LISBON IS a picture of summer elegance the morning we peddle out for good down its bone shattering cobble stones. But despite the sunshine it’s bitterly cold thanks to an icy wind hurtling across the city that seems to sting more than usual thanks to almost two weeks holed up in a hostel.
While the long sick break allowed us to meet a host of cool and quirky characters (an Irish female church minister and her husband, two middle aged Canadian men doing the solo thing, an Italian fruit farmer and the very chic Lisbonite Tania) we felt a little stir crazy (especially Scott who was stuck on pharmacy runs for his snotty girlfriend).
And while we like to joke about our love hate relationship with the bikes (you love them when you’re not cycling and wish they were a caravan when you are) the truth is they’d almost become appendages – painful appendages.
Mere minutes from the hostel we took a small ferry from Lisbon’s city centre port to Barreiro in a bid to avoid the main highway and an hour later we pushed out of the station and hit the pavement. The traffic was light but we felt suffocated – keen to leave the urban centres behind and see the real Portugal.
And an hour later that’s just what we got.
The minor roads south wind through green woodlands and past tiny villages where old farmers chug along in tiny, spluttering rickshaws and dusty cafes sporting plastic chairs and colourful “Streets” ice-cream signs. It’s a rustic setting that feels a world away from Lisbon and even motorists channeled the easy going spirit, keeping to a slow pace and diligently giving us plenty of room.
We’d been warned that Portugal’s drivers featured among Europe’s worst and other bike travellers had spoken of an underlying negativity born from the country’s deep economic plunge. But just two hours out of Lisbon we saw endless evidence to the contrary. Motorists gave friendly beeps of their horn while passing, laid back pedestrians gave huge smiles and thumbs up at our efforts and baring a few exceptions, we were treated exceptionally well on the roads.
Despite the smiles and sunshine it took hours to peddle just 40km – party thanks to my lingering illness and partly because it’s been three weeks since we last cycled. Our legs felt stiff, I was huffing and puffing far more than the inclines warranted and despite the tranquil landscapes I was nothing short of shagged.
At 4pm we reached the ocean and spent half an hour mending a puncture on Scott’s front wheel before hugging the coast to Setubal.
Rough shanty-esque buildings are littered across this unassuming coast and when we reached the town the trend continued.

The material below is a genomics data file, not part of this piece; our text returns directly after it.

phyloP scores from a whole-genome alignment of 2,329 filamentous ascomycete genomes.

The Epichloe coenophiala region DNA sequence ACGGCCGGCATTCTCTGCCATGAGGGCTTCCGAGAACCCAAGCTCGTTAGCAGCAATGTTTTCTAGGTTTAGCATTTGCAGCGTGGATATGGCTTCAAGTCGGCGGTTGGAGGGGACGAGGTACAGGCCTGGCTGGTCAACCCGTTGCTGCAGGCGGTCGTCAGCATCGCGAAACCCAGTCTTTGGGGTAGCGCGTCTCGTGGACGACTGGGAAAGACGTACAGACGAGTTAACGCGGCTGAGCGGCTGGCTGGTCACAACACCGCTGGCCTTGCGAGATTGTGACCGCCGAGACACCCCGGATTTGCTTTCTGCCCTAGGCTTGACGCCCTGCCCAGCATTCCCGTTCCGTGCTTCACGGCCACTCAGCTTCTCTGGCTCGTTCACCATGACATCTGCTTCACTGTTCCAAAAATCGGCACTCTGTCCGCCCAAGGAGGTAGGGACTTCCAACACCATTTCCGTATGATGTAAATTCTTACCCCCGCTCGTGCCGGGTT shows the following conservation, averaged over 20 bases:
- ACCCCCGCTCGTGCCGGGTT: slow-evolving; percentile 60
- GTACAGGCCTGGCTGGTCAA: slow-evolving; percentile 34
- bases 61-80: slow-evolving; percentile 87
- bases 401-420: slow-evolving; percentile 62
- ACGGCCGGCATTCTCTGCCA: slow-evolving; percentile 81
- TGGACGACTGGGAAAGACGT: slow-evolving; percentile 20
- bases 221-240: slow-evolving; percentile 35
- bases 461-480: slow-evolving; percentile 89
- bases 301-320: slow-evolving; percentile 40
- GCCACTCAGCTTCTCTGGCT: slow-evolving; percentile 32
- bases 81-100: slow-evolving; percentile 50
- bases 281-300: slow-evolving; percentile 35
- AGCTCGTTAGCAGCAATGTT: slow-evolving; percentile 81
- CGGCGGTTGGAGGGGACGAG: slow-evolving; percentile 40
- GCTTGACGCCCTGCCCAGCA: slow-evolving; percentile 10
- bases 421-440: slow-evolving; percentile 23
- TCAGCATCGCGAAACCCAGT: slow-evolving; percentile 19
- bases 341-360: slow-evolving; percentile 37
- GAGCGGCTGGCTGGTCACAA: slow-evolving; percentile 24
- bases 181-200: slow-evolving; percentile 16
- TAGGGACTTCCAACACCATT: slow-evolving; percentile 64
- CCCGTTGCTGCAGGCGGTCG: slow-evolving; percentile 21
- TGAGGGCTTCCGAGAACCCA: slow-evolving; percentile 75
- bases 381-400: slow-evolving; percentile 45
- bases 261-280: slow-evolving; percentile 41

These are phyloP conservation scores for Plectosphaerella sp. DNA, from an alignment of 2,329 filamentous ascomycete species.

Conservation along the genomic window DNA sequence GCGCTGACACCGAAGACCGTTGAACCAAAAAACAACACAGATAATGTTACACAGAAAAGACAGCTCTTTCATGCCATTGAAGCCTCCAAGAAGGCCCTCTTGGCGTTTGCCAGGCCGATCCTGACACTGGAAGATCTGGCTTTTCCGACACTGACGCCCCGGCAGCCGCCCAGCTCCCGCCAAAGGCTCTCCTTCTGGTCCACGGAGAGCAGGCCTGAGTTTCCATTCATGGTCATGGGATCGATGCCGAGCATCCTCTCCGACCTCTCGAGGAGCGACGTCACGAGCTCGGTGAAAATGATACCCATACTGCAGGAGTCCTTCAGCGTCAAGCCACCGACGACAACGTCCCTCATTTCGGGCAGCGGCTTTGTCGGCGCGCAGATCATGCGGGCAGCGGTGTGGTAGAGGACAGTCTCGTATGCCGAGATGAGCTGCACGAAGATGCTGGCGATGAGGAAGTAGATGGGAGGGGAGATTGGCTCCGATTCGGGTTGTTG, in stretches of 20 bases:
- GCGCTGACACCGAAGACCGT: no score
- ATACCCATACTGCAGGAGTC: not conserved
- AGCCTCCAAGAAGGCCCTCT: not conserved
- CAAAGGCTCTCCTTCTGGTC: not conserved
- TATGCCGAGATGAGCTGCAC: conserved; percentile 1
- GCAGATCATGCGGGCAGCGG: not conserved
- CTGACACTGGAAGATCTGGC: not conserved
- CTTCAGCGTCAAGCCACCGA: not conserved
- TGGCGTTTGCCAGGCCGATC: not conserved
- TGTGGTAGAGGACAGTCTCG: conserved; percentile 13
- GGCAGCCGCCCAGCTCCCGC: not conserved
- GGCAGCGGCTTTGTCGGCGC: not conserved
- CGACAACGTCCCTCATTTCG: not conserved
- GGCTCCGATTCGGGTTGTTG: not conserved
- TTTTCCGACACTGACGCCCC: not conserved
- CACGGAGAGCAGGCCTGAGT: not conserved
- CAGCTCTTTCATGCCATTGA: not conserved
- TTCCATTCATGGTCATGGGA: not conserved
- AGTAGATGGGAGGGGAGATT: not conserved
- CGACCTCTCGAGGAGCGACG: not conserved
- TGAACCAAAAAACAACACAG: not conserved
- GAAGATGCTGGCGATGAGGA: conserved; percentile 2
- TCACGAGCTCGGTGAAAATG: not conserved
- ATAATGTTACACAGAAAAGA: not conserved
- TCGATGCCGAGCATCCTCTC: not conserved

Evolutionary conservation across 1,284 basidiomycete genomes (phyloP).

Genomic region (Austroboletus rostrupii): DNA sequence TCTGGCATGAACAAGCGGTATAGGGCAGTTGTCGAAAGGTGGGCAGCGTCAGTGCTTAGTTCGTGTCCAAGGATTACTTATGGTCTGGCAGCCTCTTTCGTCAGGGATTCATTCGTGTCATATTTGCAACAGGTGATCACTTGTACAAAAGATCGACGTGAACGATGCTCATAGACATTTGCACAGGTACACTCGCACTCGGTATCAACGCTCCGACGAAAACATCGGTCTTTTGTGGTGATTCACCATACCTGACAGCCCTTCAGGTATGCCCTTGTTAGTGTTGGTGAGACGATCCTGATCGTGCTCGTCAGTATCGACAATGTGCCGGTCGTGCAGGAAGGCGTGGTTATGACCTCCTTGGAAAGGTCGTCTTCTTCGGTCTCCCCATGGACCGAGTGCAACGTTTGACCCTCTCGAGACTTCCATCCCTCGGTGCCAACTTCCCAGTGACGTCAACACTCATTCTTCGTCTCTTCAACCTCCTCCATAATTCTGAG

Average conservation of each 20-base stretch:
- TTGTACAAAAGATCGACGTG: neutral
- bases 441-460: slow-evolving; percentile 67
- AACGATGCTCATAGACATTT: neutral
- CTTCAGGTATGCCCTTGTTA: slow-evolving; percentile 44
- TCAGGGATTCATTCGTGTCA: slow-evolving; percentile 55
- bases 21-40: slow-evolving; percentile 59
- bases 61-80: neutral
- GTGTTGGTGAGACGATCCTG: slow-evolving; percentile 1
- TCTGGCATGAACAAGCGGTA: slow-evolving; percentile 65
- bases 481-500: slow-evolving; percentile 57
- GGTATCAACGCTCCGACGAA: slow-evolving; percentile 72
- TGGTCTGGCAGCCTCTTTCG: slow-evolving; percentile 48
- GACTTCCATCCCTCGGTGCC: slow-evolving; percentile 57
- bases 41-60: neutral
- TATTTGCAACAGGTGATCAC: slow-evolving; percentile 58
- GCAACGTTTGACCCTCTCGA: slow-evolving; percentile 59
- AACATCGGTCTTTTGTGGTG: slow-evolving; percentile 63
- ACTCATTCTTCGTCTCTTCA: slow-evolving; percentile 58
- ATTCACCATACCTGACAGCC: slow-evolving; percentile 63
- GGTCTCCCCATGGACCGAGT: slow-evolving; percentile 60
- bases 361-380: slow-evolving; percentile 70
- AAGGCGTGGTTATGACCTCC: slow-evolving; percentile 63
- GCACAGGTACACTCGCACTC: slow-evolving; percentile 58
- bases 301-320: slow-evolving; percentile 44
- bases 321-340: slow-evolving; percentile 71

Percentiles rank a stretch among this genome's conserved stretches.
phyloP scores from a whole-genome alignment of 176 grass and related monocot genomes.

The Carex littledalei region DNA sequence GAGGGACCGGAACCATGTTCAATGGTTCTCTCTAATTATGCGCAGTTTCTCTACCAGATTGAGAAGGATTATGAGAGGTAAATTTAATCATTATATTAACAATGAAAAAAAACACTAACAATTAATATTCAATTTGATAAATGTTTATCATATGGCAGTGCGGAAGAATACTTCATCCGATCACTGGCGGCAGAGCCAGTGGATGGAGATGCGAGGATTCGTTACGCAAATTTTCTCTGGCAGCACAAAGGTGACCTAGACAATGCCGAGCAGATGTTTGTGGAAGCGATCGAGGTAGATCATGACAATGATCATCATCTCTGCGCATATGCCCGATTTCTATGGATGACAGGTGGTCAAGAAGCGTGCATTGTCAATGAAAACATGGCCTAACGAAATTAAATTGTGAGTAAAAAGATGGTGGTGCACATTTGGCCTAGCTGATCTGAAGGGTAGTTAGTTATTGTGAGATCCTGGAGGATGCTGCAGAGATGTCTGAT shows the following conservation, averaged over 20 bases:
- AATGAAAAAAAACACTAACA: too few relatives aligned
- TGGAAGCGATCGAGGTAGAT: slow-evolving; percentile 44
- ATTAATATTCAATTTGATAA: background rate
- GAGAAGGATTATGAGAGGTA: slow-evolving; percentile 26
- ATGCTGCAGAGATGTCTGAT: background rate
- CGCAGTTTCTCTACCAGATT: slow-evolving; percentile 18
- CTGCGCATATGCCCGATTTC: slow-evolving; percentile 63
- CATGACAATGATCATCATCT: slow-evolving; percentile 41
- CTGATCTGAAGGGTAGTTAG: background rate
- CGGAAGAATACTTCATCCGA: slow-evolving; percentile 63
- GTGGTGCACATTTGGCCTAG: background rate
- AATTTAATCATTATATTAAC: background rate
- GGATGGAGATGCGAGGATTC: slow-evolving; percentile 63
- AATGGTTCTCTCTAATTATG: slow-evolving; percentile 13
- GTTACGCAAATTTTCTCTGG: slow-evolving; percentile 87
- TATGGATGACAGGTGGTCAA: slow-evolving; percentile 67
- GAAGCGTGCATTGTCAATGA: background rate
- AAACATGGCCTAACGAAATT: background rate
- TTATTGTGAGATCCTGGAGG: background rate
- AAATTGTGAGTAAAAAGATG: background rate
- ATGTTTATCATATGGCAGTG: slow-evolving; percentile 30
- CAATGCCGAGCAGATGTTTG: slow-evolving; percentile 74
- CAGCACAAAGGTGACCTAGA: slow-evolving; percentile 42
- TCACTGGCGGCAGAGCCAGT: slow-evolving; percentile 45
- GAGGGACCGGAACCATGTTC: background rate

Setubal’s a scruffy port town with just a few redeeming features – a scenic port filled with colourful dinghies and some classic architecture in the crumbling old quarters. The plan was initially to wild camp but we had overestimated how built up the entire region was and after a quick trip to the tourism office revealed the closure of the only campsite we tackled the next best option – the town’s only hostel.
It was a whopping 16 euros each for a bed in an eight bed dorm (in off peak season) and after checking in and discovering it was 80 per cent under renovation we felt a little sour and mightily ripped off.
There were just two toilets for the entire hostel and the bunk beds shook violently with every move but we grudgingly scoffed down our pasta and braved the pint sized shower before sinking into a restless sleep.
Mist covered the entire town the following morning and we made our way down to the port in the hopes of snagging a ferry to Troia – a small town perched on a narrow peninsula just south of Setubal.
We arrived half and hour early and settled in for a cold wait as wealthy tourists in shiny sedans trickled in to the queue. With their arrival came a team of boisterous salesmen, arms laden with cheap sunglasses, who walk from car to car hawking their wares. For some reason they didn’t bother with us.
The ferry delivered us right onto paradise’s doorsteps with golden sand and palm trees glistening in the sun as we cycled up from the port to strike an almost deserted road south.
There’s something ultimately relaxing about cycling between sand dunes and we soaked up that summer sensation on the narrow stretch of land which ends with the town of Comporta.
This quirky little village is in fact Portugal’s rice growing hub and it has rather over enthusiastically based its tourism around, well, rice. You can visit the rice museum and eat at one of the many restaurants that feature, you guessed it, many forms of rice.